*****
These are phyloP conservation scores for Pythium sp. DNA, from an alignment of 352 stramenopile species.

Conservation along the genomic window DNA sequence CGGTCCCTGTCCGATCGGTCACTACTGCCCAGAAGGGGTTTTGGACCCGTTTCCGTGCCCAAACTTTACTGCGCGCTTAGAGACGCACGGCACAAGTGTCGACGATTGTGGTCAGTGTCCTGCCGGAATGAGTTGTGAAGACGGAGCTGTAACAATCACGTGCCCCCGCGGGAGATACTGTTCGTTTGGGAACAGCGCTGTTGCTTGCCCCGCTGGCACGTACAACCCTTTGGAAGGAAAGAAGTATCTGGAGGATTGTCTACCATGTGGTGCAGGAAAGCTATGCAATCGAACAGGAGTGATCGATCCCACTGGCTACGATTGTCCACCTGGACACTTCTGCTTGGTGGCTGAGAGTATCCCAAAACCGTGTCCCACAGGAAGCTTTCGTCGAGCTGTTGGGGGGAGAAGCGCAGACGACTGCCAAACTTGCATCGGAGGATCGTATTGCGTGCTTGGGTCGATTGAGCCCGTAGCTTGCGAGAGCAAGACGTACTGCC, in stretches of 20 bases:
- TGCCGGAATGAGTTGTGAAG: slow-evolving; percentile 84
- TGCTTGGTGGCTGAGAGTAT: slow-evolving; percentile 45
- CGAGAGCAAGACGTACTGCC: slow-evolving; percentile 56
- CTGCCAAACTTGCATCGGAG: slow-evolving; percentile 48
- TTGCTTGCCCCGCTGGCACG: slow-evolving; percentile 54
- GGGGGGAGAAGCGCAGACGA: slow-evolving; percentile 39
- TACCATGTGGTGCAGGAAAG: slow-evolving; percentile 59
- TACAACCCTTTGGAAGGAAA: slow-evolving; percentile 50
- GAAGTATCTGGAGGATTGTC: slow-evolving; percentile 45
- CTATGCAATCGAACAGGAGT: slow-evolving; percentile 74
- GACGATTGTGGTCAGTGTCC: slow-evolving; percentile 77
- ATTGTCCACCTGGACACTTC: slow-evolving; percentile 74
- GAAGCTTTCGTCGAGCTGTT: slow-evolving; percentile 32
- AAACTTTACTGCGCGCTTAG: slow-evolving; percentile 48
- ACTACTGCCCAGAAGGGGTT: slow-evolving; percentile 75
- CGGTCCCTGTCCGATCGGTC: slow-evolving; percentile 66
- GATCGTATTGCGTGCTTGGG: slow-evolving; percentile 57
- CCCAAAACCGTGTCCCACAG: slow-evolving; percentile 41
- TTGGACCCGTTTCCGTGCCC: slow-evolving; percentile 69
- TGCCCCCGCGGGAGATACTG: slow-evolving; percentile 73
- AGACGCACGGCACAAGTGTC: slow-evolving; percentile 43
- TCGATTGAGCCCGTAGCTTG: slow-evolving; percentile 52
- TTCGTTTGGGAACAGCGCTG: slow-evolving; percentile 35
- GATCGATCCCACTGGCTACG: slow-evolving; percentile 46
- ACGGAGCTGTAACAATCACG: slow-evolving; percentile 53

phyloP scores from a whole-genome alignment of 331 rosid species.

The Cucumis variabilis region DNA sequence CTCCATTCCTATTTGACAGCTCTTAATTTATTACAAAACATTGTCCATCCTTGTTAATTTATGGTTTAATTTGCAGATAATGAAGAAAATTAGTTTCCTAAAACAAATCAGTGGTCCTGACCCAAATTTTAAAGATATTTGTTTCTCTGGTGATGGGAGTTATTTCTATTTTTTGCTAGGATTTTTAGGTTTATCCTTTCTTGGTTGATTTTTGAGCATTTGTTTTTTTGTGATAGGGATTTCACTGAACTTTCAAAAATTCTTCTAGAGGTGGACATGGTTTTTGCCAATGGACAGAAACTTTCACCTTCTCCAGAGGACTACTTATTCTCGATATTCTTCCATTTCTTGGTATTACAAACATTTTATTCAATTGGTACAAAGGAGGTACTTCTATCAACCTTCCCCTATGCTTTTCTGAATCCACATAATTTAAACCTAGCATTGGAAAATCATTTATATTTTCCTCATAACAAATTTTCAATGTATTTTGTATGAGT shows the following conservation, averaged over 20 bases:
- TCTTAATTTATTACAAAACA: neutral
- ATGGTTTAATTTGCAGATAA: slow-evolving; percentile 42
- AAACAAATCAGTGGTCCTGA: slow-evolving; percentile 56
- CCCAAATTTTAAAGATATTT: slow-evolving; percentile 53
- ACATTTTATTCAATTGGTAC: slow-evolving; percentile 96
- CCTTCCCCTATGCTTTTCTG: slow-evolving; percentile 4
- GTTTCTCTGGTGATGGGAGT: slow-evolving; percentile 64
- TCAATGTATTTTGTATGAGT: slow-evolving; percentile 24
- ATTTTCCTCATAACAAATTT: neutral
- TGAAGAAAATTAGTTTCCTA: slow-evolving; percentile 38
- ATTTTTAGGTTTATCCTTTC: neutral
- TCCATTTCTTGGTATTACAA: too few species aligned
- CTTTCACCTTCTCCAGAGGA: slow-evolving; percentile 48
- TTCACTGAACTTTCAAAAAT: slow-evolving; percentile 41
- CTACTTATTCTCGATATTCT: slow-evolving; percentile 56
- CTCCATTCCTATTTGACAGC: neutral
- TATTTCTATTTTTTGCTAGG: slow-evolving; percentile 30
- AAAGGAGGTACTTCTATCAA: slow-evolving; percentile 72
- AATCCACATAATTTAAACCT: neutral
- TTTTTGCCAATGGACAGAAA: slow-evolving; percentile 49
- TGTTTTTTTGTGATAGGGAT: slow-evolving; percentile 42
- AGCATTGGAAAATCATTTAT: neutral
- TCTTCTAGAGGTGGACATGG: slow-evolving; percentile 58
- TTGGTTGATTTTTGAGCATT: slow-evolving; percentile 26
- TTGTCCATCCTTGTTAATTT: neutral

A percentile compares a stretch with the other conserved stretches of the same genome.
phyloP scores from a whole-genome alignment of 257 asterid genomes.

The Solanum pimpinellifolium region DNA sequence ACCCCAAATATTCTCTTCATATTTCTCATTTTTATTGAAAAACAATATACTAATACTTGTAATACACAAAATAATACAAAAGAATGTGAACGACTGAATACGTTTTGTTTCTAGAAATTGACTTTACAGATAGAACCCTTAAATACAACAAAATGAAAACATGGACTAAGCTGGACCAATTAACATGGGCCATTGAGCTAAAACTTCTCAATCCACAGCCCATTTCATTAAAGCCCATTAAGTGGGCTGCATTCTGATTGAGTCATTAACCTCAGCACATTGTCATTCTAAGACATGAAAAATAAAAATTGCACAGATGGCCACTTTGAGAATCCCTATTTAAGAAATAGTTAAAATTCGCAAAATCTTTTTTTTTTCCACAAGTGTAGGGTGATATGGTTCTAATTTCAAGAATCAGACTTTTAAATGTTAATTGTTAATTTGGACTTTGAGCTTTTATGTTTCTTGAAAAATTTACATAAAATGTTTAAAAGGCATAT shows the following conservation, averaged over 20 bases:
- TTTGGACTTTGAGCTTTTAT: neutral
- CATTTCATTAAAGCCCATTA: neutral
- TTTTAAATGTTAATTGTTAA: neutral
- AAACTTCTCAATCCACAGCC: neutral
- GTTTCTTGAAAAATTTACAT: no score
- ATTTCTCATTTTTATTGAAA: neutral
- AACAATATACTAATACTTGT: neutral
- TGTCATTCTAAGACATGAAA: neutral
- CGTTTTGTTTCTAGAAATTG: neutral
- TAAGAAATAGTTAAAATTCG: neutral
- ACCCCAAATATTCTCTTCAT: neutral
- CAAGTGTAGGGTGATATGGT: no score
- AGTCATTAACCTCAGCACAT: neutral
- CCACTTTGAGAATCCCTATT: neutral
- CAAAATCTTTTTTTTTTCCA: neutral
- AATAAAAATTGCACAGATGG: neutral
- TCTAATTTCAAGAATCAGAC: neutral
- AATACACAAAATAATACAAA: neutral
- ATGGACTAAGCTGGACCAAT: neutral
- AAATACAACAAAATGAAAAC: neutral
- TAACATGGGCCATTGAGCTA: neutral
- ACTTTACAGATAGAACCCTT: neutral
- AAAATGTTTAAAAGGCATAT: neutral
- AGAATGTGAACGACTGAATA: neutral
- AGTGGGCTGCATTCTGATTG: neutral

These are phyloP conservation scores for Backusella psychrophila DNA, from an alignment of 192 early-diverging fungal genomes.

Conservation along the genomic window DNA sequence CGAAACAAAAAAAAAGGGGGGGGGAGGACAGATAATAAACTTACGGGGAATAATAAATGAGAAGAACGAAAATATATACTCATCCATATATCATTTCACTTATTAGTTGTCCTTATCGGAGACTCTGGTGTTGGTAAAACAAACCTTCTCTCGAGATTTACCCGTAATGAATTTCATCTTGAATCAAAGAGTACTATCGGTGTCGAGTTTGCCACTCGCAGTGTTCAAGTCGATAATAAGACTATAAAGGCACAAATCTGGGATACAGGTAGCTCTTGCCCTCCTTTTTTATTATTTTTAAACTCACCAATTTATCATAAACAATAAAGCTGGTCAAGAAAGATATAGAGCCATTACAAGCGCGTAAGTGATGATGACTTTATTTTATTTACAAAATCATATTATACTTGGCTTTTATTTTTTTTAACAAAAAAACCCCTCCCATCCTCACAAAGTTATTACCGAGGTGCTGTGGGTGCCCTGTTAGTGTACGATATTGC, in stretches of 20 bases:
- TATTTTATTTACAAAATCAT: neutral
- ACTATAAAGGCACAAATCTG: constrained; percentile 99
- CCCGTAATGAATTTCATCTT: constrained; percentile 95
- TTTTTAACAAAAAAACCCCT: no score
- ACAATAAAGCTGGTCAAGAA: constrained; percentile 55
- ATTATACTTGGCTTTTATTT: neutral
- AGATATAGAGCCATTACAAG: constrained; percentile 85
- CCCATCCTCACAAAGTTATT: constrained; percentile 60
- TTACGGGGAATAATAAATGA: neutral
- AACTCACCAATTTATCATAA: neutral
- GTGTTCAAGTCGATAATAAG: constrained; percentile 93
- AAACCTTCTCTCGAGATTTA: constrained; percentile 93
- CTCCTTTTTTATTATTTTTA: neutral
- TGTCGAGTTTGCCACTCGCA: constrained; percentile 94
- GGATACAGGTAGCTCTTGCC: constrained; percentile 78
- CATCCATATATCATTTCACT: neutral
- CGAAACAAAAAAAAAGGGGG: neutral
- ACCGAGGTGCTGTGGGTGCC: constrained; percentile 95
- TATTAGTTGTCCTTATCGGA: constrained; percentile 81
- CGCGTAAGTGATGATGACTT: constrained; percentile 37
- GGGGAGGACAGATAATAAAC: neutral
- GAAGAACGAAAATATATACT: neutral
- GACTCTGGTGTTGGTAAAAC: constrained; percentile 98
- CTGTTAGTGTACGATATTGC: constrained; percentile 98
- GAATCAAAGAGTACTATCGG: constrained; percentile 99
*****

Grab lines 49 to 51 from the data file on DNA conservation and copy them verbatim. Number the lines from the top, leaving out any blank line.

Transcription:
- TTTTTGCCAATGGACAGAAA: slow-evolving; percentile 49
- TGTTTTTTTGTGATAGGGAT: slow-evolving; percentile 42
- AGCATTGGAAAATCATTTAT: neutral